Pinterest & Blogging

When I first started this blog almost four years ago, that was kind of all you did–blog. Now, I’ve noticed that bloggers are also using Twitter, bookstagram, booktube, and Pinterest to promote their blogs. So, as one does, I’ve decided to give Pinterest a shot. If any of you would like to follow me, I’m just over at www.pinterest.com/whatsshereading. I created a board for my monthly TBRs (all two haha) and then another where I pinned a bunch of cool/cute/amazing book nooks (so jealous of all the home-owning people who can create something like that).

But now, I’m looking for tips (because I, honestly, have no idea what I’m doing). Do any of you guys use Pinterest for your blog? What type of boards do you suggest? Do you find it difficult to keep up with? I’m a little intimidated by the number of graphics I feel like I’ll need to create. Is there anything you wish you knew before you started using Pinterest for your blog? Please give me all your advice in the comments!

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7 ways to keep yourself from going crazy on NetGalley

For book bloggers, NetGalley is a magical place where maybe, just maybe you might get a chance to read the next Sarah Dessen/Morgan Matson/”insert author here” book before everyone else. In my experience, it’s a lot easier to get approved for digital galleys on NetGalley than it is to get publishers to send you physical copies (I’ve only succeeded at that like twice). Perhaps this is why it’s so hard to practice self-control once you get on the site. There’s just an enormous potential to receiveĀ free books.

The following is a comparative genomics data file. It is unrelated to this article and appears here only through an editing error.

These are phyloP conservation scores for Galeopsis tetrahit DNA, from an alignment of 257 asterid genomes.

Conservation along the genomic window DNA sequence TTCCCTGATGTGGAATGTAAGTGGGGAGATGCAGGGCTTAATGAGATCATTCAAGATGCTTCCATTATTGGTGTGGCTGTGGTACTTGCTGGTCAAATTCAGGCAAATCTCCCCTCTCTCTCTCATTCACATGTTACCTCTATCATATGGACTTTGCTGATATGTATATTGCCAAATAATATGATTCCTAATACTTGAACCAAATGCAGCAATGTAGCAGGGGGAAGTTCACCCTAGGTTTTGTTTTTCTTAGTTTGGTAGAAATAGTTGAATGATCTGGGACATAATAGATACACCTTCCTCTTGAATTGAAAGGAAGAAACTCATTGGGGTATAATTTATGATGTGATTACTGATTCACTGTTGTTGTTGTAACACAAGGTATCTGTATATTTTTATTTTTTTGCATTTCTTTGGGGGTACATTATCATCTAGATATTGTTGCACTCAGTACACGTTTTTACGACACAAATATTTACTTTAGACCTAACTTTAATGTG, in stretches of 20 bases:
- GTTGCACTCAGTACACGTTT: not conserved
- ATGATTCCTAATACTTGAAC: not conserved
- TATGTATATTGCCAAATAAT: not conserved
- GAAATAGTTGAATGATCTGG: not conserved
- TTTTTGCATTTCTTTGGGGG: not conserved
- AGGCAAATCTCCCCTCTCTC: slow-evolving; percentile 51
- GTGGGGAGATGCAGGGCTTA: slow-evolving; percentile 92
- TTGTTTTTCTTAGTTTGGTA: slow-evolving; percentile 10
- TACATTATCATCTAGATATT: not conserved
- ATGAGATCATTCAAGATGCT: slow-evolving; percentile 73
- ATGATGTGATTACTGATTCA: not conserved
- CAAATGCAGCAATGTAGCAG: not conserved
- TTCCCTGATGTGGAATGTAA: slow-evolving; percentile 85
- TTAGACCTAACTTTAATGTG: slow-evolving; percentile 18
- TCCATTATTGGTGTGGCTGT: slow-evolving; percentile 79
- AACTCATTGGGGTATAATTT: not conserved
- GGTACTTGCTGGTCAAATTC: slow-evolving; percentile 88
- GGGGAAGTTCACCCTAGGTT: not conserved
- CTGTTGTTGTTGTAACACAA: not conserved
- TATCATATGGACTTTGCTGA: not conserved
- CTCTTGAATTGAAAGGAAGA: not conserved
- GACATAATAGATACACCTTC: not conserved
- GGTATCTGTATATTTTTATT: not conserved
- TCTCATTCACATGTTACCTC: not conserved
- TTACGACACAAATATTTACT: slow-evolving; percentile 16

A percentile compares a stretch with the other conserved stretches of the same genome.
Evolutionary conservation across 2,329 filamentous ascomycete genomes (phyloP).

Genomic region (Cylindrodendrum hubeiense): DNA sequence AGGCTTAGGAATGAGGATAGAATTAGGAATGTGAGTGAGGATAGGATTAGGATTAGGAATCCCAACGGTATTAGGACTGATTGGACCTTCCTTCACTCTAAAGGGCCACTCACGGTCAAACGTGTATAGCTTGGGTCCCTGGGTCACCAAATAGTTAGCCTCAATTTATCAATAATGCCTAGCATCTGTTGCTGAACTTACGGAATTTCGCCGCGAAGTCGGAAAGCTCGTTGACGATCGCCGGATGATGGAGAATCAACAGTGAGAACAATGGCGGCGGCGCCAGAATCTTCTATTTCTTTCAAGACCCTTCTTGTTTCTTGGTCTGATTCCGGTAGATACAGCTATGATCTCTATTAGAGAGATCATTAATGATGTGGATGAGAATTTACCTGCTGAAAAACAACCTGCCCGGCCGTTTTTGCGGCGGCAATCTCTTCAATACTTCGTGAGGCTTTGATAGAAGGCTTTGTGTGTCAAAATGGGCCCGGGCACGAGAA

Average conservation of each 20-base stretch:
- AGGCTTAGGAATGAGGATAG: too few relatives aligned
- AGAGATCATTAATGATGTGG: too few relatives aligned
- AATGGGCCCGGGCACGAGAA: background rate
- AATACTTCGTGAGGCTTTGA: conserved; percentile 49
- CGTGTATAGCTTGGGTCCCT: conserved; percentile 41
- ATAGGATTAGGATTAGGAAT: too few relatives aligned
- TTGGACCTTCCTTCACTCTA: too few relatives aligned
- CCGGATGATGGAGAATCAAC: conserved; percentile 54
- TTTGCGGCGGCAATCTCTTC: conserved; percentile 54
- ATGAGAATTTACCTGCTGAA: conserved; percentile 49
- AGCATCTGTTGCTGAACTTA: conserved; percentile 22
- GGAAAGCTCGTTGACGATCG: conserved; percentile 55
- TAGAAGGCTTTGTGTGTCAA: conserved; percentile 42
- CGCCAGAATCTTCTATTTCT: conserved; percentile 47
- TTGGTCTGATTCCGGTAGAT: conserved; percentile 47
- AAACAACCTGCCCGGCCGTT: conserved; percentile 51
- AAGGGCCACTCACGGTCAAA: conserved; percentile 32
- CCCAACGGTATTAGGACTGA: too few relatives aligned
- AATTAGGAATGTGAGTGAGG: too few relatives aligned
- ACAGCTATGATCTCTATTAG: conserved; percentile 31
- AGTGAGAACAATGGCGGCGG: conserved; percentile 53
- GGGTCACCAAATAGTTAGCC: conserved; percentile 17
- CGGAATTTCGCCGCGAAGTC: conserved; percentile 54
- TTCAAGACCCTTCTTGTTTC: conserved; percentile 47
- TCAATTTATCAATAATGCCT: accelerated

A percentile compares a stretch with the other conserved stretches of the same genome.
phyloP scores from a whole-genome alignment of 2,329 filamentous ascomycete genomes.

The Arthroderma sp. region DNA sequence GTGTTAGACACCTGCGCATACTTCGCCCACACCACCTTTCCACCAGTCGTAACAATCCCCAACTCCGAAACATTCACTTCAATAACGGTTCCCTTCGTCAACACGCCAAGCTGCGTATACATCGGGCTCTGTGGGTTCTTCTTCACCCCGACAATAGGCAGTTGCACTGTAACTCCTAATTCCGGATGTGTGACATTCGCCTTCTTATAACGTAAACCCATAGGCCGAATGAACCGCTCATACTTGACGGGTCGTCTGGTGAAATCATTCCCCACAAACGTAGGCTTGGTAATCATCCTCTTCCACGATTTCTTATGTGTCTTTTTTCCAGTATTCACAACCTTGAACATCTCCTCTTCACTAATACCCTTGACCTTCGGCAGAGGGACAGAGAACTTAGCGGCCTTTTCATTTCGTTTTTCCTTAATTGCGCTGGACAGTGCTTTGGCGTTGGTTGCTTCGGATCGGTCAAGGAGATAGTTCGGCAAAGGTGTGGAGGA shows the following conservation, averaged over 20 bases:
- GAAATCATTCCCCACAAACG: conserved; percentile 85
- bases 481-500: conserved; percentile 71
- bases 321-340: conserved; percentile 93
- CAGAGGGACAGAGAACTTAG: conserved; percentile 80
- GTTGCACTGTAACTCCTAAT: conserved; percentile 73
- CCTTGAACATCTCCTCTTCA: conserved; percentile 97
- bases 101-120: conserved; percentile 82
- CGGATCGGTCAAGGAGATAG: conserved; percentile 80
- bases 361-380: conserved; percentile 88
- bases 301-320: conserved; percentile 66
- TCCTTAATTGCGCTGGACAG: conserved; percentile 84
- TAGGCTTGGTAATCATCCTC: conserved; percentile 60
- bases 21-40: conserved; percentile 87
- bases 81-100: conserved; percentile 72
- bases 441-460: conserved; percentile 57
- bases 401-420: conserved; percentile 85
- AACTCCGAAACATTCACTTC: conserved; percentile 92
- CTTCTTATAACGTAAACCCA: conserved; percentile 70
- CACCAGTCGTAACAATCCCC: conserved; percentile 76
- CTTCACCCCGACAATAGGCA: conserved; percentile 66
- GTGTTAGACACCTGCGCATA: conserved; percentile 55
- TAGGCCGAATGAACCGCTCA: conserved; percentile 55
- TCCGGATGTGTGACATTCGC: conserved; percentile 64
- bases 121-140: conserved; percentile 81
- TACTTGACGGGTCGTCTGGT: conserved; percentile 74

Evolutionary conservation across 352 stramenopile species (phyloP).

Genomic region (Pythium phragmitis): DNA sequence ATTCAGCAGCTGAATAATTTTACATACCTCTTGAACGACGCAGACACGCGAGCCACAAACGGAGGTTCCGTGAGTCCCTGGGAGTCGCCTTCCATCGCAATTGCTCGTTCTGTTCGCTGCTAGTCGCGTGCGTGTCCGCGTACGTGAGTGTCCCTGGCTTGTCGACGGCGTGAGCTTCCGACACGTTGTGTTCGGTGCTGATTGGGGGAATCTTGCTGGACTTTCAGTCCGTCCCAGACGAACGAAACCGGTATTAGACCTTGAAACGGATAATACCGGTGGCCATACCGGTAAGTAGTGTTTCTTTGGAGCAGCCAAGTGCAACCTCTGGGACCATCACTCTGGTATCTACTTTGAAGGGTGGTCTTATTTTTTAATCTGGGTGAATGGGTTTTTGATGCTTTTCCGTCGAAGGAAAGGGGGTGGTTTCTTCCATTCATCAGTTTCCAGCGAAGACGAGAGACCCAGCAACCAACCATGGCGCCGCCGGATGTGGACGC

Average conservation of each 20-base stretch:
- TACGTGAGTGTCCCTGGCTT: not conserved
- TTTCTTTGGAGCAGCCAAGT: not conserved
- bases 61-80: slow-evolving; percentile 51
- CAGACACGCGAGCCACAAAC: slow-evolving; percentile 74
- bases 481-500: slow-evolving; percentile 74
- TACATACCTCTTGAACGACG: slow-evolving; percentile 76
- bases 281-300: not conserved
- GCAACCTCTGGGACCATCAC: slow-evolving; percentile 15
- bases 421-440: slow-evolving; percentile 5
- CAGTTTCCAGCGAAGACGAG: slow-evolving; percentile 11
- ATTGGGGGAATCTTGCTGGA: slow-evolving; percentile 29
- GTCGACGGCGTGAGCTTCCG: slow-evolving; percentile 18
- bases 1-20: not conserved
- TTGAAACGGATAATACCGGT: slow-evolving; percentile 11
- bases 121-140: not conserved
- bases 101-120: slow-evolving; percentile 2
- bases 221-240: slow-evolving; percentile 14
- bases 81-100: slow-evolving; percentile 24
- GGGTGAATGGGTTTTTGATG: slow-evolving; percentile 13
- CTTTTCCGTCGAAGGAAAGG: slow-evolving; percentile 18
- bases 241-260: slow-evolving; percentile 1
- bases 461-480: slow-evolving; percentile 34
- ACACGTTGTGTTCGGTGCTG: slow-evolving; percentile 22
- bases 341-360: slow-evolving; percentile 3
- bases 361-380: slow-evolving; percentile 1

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Me with all my free books from NetGalley

So how do you keep yourself from requesting every book that you see? Well, after a couple of years, here are some tips that I’ve come up with to (hopefully) keep your ARC load manageable.

1) Only request books that you actually want to read.

Baby Reading

This seems like a no-brainer, but I have definitely found myself being approved for a book and then wondering why the heck I requested it in the first place. Getting on NetGalley when you’re bored is sometimes like going grocery shopping when you’re hungry. EVERYTHING SOUNDS GOOD. But then when it actually comes time to eat (or read/review) you’re left with a bunch of things that don’t really sound that appetizing. So make sure when you’re requesting that the book actually soundsĀ really good to you. Not just pretty good or okay.

2) Keep a record of books that you’ve requested.

List

Even though you can view all of the books that you’ve requested on NetGalley, it’s easy to forget just how many books you might have already requested or when they’re all being published. I’ve had times where I’ve been approved for books weeks later. All of the sudden, I have 7 books to read and review for April and I’m not really sure how that’s happened. I suggest keeping a list in a more visible place as you’re requesting books. That way, if you’re on the fence about a book, you can see if you’ve already requested a lot of books being published in the same month and use that to help you make your decision.